A tribe known as the Xiongnu existed in western China at the time of the Han Dynasty (the last two centuries BC). They divided into two groups, the smaller of which migrated southwards. The majority, however, went north-west in search of new homes. They found their way into the valley of the Volga and, in the second half of the Fourth Century, attacked the Alans (a people related to the Sarmatians, who lived between the Volga and the Don).
After routing the Alans, they then went on to conquer the Ostrogoths and drive the Visigoths westwards. Early in the Fifth Century, they seem to have been reinforced by fresh hordes, and had become so powerful that, by the time of the Emperor Theodosius the Great, the Romans felt obliged to pay them a substantial tribute. Still, the Hunnic Empire could not pose a serious threat to the Empire; its economy was too primitive, its internal divisions too great, and Hunnic skills in strategy and siege-craft too lacking to defeat a sophisticated, organised opponent.
This was an interesting campaign. The story was fairly original, there were no bugs, and it was fast enough paced that I didn't get bored easily. I think that the author of this work has some serious potential. The only real problem was that the AI gave kept resigning. 2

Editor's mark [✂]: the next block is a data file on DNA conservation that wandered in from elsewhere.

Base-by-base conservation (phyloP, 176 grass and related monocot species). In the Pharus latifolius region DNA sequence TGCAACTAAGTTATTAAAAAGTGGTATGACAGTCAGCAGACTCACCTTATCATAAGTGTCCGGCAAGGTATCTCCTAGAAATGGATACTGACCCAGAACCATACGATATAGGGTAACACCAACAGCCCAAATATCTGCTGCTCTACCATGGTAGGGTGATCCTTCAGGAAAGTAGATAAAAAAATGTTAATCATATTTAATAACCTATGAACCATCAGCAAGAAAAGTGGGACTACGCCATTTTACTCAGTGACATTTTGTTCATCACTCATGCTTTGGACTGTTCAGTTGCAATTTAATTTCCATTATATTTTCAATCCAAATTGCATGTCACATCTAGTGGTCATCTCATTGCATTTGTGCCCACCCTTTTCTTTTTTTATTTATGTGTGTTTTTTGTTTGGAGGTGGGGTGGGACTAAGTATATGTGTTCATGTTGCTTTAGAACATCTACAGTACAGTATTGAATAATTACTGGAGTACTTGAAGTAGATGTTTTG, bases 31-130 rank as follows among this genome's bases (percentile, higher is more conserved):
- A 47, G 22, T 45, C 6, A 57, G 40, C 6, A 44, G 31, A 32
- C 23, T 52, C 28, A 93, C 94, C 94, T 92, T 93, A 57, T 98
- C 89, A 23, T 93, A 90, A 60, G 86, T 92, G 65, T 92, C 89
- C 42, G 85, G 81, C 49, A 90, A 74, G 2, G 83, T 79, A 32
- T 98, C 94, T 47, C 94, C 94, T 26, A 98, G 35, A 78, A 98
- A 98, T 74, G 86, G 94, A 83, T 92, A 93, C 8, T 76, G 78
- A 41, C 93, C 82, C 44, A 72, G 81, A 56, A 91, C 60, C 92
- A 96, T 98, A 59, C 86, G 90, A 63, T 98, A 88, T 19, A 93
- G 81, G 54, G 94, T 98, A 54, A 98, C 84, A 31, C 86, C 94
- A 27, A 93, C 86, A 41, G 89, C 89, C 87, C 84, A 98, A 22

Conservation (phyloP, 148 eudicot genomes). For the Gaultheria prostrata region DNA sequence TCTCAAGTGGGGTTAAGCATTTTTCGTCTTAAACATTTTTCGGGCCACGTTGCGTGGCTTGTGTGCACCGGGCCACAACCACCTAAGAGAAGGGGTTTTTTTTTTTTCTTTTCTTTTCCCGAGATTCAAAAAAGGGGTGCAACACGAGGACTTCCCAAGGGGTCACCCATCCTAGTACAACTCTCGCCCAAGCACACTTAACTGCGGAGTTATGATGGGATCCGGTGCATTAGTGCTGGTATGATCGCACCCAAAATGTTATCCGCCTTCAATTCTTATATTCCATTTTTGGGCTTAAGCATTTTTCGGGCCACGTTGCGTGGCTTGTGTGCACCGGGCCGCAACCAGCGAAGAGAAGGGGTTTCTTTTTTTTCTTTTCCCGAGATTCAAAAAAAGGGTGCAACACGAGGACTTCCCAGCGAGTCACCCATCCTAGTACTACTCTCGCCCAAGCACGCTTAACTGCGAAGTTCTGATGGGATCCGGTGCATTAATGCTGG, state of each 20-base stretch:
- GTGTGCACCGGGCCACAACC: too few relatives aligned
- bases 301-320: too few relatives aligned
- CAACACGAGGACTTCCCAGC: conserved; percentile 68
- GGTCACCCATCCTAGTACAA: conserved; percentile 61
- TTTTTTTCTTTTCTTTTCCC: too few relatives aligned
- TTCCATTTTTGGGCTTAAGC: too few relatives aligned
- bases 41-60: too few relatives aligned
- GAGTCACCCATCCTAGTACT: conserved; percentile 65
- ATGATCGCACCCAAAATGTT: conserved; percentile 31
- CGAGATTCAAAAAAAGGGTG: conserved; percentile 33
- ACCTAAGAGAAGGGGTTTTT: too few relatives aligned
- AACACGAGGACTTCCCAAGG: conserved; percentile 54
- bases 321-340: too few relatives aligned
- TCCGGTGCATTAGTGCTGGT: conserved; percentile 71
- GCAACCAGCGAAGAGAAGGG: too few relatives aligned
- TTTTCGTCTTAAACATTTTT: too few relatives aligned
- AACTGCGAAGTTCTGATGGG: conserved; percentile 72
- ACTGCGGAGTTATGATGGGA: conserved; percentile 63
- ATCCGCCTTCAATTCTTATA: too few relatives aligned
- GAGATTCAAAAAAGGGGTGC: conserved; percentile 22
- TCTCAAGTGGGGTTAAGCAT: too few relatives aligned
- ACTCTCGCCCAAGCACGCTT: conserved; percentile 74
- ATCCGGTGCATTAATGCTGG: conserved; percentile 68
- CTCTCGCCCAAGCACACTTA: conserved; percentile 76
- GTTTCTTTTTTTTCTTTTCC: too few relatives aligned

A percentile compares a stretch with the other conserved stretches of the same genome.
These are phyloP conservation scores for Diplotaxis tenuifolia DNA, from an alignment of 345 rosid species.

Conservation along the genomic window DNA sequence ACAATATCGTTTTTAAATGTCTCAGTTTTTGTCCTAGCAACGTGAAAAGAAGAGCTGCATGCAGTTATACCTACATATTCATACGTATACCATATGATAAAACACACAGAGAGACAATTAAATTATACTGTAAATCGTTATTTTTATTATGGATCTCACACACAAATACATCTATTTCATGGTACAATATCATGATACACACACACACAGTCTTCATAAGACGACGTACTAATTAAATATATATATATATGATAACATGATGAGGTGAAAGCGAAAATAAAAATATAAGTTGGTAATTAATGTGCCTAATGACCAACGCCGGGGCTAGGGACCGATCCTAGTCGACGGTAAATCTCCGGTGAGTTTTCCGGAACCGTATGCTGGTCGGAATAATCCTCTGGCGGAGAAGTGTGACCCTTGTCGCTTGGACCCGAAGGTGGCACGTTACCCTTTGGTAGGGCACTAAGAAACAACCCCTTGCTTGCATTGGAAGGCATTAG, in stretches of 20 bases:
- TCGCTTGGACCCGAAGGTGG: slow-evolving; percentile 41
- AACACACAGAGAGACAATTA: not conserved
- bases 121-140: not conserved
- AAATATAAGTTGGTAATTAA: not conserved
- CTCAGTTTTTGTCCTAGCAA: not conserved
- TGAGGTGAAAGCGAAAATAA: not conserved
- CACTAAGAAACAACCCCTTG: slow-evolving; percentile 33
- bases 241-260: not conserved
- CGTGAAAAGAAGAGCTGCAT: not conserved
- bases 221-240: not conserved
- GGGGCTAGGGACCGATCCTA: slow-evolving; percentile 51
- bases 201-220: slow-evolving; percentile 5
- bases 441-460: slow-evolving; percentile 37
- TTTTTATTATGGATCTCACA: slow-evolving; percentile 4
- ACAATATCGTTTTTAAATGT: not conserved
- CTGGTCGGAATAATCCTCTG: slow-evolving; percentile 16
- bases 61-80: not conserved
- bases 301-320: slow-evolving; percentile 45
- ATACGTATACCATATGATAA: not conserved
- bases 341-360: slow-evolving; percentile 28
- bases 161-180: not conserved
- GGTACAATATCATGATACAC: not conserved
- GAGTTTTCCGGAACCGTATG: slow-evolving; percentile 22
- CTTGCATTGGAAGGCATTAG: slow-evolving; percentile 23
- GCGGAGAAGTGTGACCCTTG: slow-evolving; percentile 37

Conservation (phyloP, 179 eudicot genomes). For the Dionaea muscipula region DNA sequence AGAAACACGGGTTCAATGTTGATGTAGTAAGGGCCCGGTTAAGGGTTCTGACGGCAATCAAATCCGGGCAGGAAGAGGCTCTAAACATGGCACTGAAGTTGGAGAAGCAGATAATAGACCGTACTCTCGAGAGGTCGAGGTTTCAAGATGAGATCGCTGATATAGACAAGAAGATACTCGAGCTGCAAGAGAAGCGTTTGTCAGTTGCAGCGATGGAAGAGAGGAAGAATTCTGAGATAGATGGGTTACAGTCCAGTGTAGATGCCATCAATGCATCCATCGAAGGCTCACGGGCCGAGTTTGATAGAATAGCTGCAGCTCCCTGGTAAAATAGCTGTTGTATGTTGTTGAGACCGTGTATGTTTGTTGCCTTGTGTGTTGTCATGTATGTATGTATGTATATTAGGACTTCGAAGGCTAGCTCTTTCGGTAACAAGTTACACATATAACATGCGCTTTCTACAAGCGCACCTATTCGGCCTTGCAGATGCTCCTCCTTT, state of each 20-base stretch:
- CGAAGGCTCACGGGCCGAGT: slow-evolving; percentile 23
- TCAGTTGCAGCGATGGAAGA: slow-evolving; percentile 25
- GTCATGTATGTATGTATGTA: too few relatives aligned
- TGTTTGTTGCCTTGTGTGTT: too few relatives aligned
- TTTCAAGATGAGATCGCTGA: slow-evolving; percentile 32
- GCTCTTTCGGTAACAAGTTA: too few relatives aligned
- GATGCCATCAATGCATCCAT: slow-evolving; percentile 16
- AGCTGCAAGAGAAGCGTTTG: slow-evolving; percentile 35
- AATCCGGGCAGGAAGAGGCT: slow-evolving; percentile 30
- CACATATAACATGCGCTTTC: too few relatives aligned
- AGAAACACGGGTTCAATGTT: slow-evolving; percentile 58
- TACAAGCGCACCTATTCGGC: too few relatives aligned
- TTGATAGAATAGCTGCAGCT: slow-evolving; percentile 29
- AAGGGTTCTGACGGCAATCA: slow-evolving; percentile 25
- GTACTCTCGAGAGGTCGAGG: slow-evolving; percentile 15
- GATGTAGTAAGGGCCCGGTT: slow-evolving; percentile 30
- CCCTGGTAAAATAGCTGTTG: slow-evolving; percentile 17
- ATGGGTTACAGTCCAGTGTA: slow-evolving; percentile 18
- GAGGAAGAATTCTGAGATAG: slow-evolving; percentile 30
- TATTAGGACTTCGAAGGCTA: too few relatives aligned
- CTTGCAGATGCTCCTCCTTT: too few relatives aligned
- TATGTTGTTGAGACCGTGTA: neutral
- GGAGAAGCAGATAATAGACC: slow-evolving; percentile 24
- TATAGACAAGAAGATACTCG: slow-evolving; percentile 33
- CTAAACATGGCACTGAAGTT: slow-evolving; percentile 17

This work is a little too easy for the average player, but I think it would be good for anyone new to this game. 2
While not the most original of stories, or playing styles, it is very evident that some serious effort went into this work. 3
The map design was very interesting. On one hand, the area in the top of the map, was a very well done snow region, with just a few minor problems. On the other hand, the rest of the map uses tons of grass, with good forests, but little other ground terrain. The author put a lot of islands of different sizes into the ocean, but they seem a last minute thing, as the water doesn't really shallow around any of them. 3
Also a big problem point here. While the story is interesting, the instructions are very few, and rather vague. Though many of the enemy troops do say thing when they spot your forces, the whole work is riddled with spelling mistakes and grammer issues. 3
-decent map work
-horrible grammer and spelling